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Comment Re:News at 5... (Score 1) 451

Speaking of snow: In graduate school, I was driving through campus in a major snow storm (almost no traffic, almost no people out). I saw a woman exit a building up ahead and start walking down the sidewalk away from me (so her back was turned to me). She got to a diagonal crosswalk, and without any warning, stepped out into the road in front of me without looking first. There had been no indication she wanted to cross the road until the stepped off the sidewalk and into the road. I braked as fast as I could, anti-lock kicked in. I came to a stop just in front of the crosswalk with her glaring at me like it was my fault. She didn't stop before entering the crosswalk to make sure that 1) any oncoming cars saw that she wanted to cross the street and 2) they had time to come to a stop (especially considering there was accumulated snow in the road). I was the only car out there, so maybe she assumed there was no one around. I was driving a small off-road pickup (think toyota tacoma type truck with off-road suspension and aggressive on/offroad tires) -- my aggressive treads may have saved her ass. I was SURE I was going to kill this woman, but I stopped just in time. If I had been going any faster, it would not have ended well.

Comment Re:slippery slope (Score 1) 822

Lots of public open air places around me, like town parks, are designated 'smoke-free'. This has been the case for a long time. When I was in grad school slightly over a decade ago they designated the entire campus as 'smoke free'. This included all outside space, of course some people ignored it -- especially visitors to campus. It wasn't uncommon to see a couple people finishing their cigarette outside the hockey arena before heading in to watch the game. Maybe 5 years prior to that they had eliminated smoking dorms (they had a couple dorms that had designated smoking wings). I'm in a New England State so it isn't just the U.K.

Comment Re:Times and tech are changing (Score 1) 238

Most of the PhD CS profs. (tenured) I know (at local State school, def. not a tier-1 CS program) are making in the $85-120K range, although in some cases they have decades of experience. At least at this school the CS profs make more than a history or philosophy professor (that might max out the 80s).

Comment have a life outside work... (Score 1) 220

The campus of my company literally abuts Acadia National Park. I can be out my office door and hiking or running on park trails in 10 minutes. There are plenty of cities with awesome outdoor recreation opportunities. Your job might not keep you active, but that doesn't mean you have to sit on the couch and play video games when you get home either.

Comment we hire 40+ year old developers all the time. (Score 1) 708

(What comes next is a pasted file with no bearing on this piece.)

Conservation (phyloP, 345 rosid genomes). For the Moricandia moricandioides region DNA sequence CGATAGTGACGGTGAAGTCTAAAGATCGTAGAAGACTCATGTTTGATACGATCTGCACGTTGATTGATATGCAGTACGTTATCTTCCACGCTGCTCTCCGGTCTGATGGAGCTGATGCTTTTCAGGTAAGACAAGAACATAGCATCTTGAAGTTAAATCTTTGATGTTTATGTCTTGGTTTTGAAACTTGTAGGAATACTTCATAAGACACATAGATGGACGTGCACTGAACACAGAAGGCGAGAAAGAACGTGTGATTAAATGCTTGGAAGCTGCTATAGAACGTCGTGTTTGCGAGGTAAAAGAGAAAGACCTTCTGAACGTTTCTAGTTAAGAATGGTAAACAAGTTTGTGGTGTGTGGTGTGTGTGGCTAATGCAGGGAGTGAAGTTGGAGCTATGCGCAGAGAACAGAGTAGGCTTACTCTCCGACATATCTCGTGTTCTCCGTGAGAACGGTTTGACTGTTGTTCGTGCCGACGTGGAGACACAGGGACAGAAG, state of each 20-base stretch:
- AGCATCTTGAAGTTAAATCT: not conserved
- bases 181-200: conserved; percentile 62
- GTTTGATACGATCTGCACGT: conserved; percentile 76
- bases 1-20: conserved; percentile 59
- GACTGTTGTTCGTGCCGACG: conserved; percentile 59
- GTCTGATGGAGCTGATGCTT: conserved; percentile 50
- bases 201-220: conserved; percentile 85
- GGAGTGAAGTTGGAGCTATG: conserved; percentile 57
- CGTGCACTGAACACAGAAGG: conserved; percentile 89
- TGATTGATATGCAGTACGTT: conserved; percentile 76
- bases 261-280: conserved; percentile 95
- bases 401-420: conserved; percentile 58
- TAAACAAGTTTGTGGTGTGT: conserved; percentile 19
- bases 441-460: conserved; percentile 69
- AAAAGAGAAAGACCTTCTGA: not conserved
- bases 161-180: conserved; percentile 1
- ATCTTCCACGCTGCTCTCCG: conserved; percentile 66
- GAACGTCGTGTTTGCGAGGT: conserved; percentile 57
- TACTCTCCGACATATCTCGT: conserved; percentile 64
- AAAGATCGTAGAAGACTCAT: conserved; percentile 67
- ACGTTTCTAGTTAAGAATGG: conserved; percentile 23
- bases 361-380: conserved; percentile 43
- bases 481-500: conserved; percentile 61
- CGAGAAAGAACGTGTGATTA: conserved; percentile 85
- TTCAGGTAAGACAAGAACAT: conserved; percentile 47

I work in computational biology at a large research laboratory located in a rural area in Maine. We are the only game in town, and the people we hire are often more senior developers that either want to move to a small town on the coast, or were originally from the state and left to pursue their career. I can only think of one recent hire straight out of college, and in that case the person grew up in the town with our flagship state university and chose to go to school out of state. If you want to avoid managerial work and focus on software engineering, think about leaving the financial industry and look towards other domains -- some of your knowledge will translate. We basically have two types of developers -- those writing research/analysis software and those writing large enterprise systems (like laboratory information management systems).

Comment Genomics (Score 1) 559

I used to work at a University doing research sponsored by the US Army, my area of expertise was high performance computing. I left to go work at a genetics research laboratory, which is becoming increasingly computationally driven. Historically a lot of our work is what one would consider "embarrassingly parallel", but the rate at which we can produce genetic data is growing exponentially. New approaches to storing and analyzing this data are needed. I've recently been dabbling in CUDA programming, and we are already using FPGAs.

Comment Re:Apple is losing it's hold (Score 4, Insightful) 122

$150 million, not $5 billion. Microsoft bought 150 million dollars worth of non-voting shares as part of a patent licensing agreement, and also agreed to produce MS Office for OS X for at least 5 years (this was the important part, since many big software vendors had not yet committed to port their code to the new OS), and Internet explorer would be bundled as the default browser for 5 years (I think it was 5 years).

Apple was a multi-billion dollar company with 1.2 billion in cash at the time. It was in trouble financially, but it probably could have survived without that $150 million.

Comment Re:Her Defense Was Pretty Good Too (Score 2) 699

I was brought up Catholic, my parents were involved in the church choir, but we almost never talked about god or religion outside of church. We were never taught to give god thanks for everyday things. All success or failure was attributed to us. My parents would have considered themselves very spiritual, in her later years my Mother loved to read books about saints, and she made a pilgrimage to France. But I never felt like religion was part of our day to day lives. As a kid it was an hour a week, maybe two if we were doing "CCD" (religious education). I think they would be pretty upset to know I don't really believe, but they never mentioned having my son baptized, or the fact that we did not attend church.

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